January 25, 2017
Lemuel Gulliver, the ‘hero’ of Jonathan Swift’s 1726 book, Gulliver’s Travels, wasn’t a native Londoner but moved to the city for work and lived in several different locations before embarking on his famous voyage to the land of Lilliput.
According to the book, the Nottinghamshire-born Gulliver studied at Emanuel College (sic) in Cambridge before he was apprenticed to London surgeon known as James Bates after which he spent a couple of years studying in the Dutch town of Leiden (spelt Leydon in the book).
Returning to England briefly, he spent the next few years voyaging to the “Levant” before returning to London where he “took part of a small house in Old Jewry” (Old Jewry lies in the City of London runs between Poultry and Gresham Street) and married Mary Burton, daughter of a Newgate Street hosier.
His master Bates dying, however, a couple of years later and with a failing business, he took up the position of surgeon on two different ships and it was when he eventually returned to London that he moved to Fetter Lane – which runs north from Fleet Street – and then from there to Wapping where hoping to retire from the sea and “get business (presumably he meant medical cases) among the sailors”.
But it was not to be and so, in 1699, Mr Gulliver set off on the voyage accounted in the famous book.
The name Fetter Lane, incidentally, has nothing to do with fetters (ie chains) – see our earlier post for more. And it’s also worth noting that the author, Jonathan Swift, also visited and lived in London at various times of his career – we’ll take a more in depth look at his experiences in a later post.
PICTURE: Lemuel Gulliver, depicted in a first edition of Gulliver’s Travels/Wikipedia.
June 29, 2015
We recently ran a piece on the building of the first stone London Bridge (see our earlier post here) and so we thought it timely to take a look at the life of the builder, priest and ‘architect’ Peter de Colechurch.
Not a lot is known about the life of de Colechurch – although we do know he took his name from the fact he the chaplain of St Mary Colechurch, a church which once stood at the junction of Poultry and Old Jewry (and was destroyed in the Great Fire of 1666).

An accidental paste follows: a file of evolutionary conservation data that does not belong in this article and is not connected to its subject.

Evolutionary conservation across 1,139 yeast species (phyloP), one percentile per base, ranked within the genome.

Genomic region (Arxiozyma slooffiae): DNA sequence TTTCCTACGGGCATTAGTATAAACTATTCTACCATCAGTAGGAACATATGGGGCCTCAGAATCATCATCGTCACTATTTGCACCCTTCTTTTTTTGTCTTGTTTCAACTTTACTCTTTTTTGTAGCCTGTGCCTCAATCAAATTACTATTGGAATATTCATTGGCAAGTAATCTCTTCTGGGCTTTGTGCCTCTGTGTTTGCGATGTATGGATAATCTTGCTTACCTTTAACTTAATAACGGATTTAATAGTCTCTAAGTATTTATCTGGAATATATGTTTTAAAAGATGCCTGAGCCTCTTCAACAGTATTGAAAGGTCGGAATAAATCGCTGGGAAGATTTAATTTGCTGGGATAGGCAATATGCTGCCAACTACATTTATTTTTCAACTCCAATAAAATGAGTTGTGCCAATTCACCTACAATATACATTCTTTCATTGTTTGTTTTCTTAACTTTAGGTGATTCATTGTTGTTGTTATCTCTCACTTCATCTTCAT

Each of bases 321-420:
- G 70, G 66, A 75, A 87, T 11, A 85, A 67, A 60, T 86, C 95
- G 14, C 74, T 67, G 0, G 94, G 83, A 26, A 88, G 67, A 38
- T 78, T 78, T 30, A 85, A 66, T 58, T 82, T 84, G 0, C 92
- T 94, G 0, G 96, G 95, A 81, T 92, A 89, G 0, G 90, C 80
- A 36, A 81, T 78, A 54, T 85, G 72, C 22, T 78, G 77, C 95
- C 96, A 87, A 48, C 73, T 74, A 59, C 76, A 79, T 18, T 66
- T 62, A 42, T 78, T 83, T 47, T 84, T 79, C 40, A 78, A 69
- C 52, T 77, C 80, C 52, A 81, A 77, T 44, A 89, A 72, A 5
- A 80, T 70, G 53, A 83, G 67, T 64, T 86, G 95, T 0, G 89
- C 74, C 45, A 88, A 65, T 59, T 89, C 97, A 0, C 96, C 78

The stone London Bridge wasn’t his first attempt at bridge-building – in 1163 he had supervised the rebuilding of the wooden London Bridge after a fire some 30 years before.
His role in building the subsequent stone bridge remains a little unclear but he was known to have been in charge of the building works themselves and also headed the fundraising and it is believed he headed a guild responsible for the upkeep of the bridge known as the Fraternity of the Brethren of London Bridge.
His seal depicts a priest celebrating mass at an altar with the Latin Sigillum Petri Sacerdotis Pontis Londoniarum (Seal of Peter Priest of London Bridge).
The chapel on the bridge was dedicated to St Thomas á Becket and it’s suggested that he and de Colechurch would have known each other – Becket had been christened at St Mary Colechurch in 1118.
Sadly, de Colechurch did not live to see the stone London Bridge completed – he died in 1205 and was buried under the floor of the chapel on the bridge.
Some bones in a small casket were disinterred in from the chapel undercroft in 1832 – now in the Museum of London, these were rumoured to be those of de Colechurch although after analysis the bones were found to be part of a human arm bone, a cow bone and goose bones. (Other accounts suggest most of Peter’s bones were tossed into the Thames and a small number sold at auction).
January 18, 2012
The reason for the name of this church, founded in 1136, may seem obvious – it was associated with London’s Jewish community, thanks to its location on the edge of the area in which they lived (this area was centred on the street just to the south still known as Old Jewry).
What is perhaps more amazing may be the fact that the name stuck despite the expulsion of all Jews from London in 1291, the name was still used to distinguish it from other churches.
The church – named in honor of St Lawrence, a Roman era martyr who was slow grilled over a fire – was among those consumed in the Great Fire of London and rebuilt by Sir Christopher Wren afterwards. This new church had the honor of being reopened by King Charles II in 1677 – it was badly damaged in the Blitz before being rebuilt by Cecil Brown to Wren’s original design.
Located just off Guildhall Yard – home of the City’s authorities – St Lawrence Jewry is the official church of the Corporation of London and as such hosts a number of special services for the Lord Mayor and Aldermen during the year. Some 11 livery companies have links with the church – among them are those of tallow chandlers, loriners, girders, haberdashers and actuaries.
Worth noting on the inside is the painting of the martyrdom of St Lawrence – this survived the Blitz along with the tower and outer walls – and the many beautiful stained glass windows, painstakingly restored after World War II. There’s also a pond, complete with fish, outside the main entrance.
WHERE: Guildhall Yard (nearest Tube stations are St Paul’s, Bank and, a little further off, Moorgate and Mansion House). WHEN: 8am to 6pm Monday to Friday; COST: Free; WEBSITE: www.stlawrencejewry.org.uk.